Your reaction to the stage musical version of Dirty Dancing depends upon two key factors: the extent of your nostalgic affection for the classic 1987 film, and your early-evening pink Champagne intake level. Last night’s star-studded audience seemed thoroughly prepared on both counts, given the quantity of merry whoops and giggles, but it does highlight a problem for the creative team: do you aim for a serious West End dramatic show, or embrace that fact that this is essentially fandom bingo, with the majority of viewers itching to tick off “I carried a watermelon”, “Spaghetti arms!” and, of course, “Nobody puts Baby in a corner”?
On the whole, this revival production bows to the die-hard fans, hardly changing a word or step from the original movie. That does pose certain challenges, notably re-creating scenes in tricky locations – designer Stephen Brimson Lewis’s solution of projection screens is a solid (if filmic) shortcut, although the log and water training sequences are unintentionally farcical – and selling the cheesy dialogue, which is even more endearingly clunky when we’re racing through brief movie-style scenes. On the plus side, it gives the evening a frenetic energy, but it does mean the cast has to switch between heightened emotional beats at the speed of light, seldom given time to get their teeth into the drama.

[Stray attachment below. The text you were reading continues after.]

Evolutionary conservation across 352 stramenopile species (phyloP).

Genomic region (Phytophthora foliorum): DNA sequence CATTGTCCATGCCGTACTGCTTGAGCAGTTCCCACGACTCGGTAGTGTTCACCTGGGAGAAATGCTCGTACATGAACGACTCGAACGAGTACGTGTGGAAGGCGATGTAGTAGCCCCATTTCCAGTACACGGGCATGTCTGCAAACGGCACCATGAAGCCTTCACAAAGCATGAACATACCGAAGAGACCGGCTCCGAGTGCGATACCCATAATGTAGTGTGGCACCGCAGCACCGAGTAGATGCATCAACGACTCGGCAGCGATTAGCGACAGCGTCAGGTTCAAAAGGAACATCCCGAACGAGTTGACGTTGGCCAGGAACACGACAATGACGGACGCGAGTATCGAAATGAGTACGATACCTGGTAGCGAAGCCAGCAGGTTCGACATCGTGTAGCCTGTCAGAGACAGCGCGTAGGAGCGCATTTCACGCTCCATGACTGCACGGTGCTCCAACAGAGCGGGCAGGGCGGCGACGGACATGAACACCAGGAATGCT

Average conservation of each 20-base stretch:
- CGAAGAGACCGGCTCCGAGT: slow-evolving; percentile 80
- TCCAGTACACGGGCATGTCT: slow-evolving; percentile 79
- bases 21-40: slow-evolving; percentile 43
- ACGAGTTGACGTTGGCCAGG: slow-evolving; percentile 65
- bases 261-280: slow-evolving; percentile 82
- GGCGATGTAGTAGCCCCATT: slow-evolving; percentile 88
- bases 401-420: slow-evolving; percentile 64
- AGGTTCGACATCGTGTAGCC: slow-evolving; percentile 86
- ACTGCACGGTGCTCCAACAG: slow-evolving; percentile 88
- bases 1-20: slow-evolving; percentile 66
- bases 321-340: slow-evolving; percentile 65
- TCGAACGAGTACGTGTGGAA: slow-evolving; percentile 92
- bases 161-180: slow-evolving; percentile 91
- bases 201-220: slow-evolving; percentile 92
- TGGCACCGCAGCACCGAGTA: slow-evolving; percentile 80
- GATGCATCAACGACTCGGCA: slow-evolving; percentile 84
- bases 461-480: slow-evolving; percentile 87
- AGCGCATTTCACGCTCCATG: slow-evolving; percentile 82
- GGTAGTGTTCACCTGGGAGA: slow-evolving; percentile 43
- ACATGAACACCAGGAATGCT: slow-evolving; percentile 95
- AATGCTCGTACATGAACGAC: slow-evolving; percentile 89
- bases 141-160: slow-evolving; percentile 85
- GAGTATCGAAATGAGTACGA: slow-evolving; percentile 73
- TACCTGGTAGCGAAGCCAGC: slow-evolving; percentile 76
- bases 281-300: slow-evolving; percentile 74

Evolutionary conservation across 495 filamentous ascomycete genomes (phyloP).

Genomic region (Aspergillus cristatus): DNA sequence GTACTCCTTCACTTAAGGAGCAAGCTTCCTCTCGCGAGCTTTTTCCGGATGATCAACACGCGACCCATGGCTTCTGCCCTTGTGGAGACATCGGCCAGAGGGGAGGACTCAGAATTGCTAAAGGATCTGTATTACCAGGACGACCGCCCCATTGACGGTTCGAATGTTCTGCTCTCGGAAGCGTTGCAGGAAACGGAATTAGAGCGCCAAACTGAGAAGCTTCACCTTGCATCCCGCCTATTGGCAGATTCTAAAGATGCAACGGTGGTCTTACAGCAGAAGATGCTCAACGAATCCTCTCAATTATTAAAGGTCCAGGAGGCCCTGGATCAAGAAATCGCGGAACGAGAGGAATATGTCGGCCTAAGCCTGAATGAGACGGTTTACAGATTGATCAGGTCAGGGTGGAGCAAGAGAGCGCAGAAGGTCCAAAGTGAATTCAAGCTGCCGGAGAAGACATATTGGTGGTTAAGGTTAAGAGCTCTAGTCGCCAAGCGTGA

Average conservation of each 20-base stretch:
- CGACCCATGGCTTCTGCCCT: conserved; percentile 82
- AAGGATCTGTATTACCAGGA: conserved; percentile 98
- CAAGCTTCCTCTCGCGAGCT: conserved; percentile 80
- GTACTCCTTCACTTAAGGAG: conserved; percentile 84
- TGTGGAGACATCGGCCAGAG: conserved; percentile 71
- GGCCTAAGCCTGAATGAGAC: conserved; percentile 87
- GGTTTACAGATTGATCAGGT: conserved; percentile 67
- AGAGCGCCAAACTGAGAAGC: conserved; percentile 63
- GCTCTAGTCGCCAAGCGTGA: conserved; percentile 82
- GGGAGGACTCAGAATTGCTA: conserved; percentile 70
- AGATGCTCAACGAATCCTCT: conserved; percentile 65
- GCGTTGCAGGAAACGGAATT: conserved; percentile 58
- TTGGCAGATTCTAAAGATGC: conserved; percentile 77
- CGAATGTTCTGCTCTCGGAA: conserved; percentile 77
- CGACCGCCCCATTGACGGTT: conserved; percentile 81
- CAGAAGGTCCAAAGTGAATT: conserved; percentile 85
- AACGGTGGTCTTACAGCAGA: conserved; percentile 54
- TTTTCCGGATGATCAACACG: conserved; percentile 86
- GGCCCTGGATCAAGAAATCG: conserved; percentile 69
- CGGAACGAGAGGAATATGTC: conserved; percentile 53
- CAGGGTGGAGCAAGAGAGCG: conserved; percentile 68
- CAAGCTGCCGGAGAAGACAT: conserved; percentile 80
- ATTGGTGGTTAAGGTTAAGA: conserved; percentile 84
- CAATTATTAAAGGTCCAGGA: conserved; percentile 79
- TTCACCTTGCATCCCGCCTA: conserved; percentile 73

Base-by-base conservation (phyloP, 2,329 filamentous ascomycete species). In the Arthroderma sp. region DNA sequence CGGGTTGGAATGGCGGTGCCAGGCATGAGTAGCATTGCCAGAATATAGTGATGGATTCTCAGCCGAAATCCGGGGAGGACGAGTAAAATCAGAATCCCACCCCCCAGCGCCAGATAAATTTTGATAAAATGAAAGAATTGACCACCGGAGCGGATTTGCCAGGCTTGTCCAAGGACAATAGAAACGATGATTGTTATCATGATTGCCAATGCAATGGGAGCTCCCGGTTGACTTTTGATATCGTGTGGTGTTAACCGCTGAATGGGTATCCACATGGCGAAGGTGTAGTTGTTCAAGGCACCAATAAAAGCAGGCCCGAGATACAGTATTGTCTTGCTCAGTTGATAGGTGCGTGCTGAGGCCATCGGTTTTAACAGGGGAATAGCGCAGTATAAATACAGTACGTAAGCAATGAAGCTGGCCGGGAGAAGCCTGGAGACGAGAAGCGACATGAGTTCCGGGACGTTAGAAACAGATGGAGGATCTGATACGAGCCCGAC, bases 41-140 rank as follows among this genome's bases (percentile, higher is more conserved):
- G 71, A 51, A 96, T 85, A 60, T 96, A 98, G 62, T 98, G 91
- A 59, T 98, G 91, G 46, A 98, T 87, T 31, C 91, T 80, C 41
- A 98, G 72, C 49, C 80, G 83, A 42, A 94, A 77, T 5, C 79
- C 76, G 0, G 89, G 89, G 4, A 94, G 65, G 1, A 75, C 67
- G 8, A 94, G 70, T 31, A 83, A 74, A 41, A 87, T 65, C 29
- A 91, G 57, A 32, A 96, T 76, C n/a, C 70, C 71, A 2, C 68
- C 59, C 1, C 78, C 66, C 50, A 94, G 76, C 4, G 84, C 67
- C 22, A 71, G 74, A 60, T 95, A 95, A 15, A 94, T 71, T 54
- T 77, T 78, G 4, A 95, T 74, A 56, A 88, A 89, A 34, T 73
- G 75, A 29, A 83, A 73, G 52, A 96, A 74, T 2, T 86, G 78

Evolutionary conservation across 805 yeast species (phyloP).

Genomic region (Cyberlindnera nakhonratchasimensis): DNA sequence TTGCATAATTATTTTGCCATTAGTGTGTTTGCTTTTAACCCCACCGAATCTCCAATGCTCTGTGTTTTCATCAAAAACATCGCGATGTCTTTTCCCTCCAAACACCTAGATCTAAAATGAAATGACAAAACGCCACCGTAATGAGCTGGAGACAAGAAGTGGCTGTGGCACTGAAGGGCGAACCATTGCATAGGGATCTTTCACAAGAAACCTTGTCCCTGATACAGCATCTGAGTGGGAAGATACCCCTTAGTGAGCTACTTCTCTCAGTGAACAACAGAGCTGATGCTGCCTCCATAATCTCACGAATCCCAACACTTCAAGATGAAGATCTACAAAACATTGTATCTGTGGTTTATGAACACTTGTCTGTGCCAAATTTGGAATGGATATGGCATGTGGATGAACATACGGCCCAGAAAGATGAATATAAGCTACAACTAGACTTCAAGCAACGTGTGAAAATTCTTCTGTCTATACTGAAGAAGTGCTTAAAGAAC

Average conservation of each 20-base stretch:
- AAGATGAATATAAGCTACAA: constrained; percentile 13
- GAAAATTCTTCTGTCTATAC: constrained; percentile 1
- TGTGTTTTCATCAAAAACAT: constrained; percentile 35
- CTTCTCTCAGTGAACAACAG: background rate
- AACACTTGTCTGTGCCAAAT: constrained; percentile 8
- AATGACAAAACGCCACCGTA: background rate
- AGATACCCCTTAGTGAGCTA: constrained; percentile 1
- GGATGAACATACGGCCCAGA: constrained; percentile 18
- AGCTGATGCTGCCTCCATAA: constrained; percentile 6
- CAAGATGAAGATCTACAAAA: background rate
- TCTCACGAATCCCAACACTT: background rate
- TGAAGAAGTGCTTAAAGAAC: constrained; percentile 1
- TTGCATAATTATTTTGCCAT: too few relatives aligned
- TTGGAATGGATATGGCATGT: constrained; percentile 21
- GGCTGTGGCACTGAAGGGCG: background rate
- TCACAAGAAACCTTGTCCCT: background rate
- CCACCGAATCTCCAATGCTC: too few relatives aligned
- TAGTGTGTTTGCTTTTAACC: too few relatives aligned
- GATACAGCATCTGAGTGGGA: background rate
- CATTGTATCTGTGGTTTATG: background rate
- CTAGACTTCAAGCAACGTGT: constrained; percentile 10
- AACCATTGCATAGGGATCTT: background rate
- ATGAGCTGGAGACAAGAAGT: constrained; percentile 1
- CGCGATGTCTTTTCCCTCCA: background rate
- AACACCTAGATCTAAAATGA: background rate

Of course, all of this is forgivable if we’re thoroughly seduced by the central Romeo and Juliet love story, which speaks to the underappreciated teenager within. Jill Winternitz, making her West End début, has the right wide-eyed eagerness for Baby and a quirky comic flair, particularly in the convincingly awkward early attempts at dancing, but her rather flat delivery hampers her in the meatier scenes. Paul-Michael Jones as Johnny also struggles to pull off the earnestly hammy speeches, lacking Swayze’s ability to distract with natural swagger and smouldering sex appeal, but impresses with his crisp, dynamic movement, particularly in the all-important closing number. The pair find a decent chemistry, which will hopefully develop further over the run.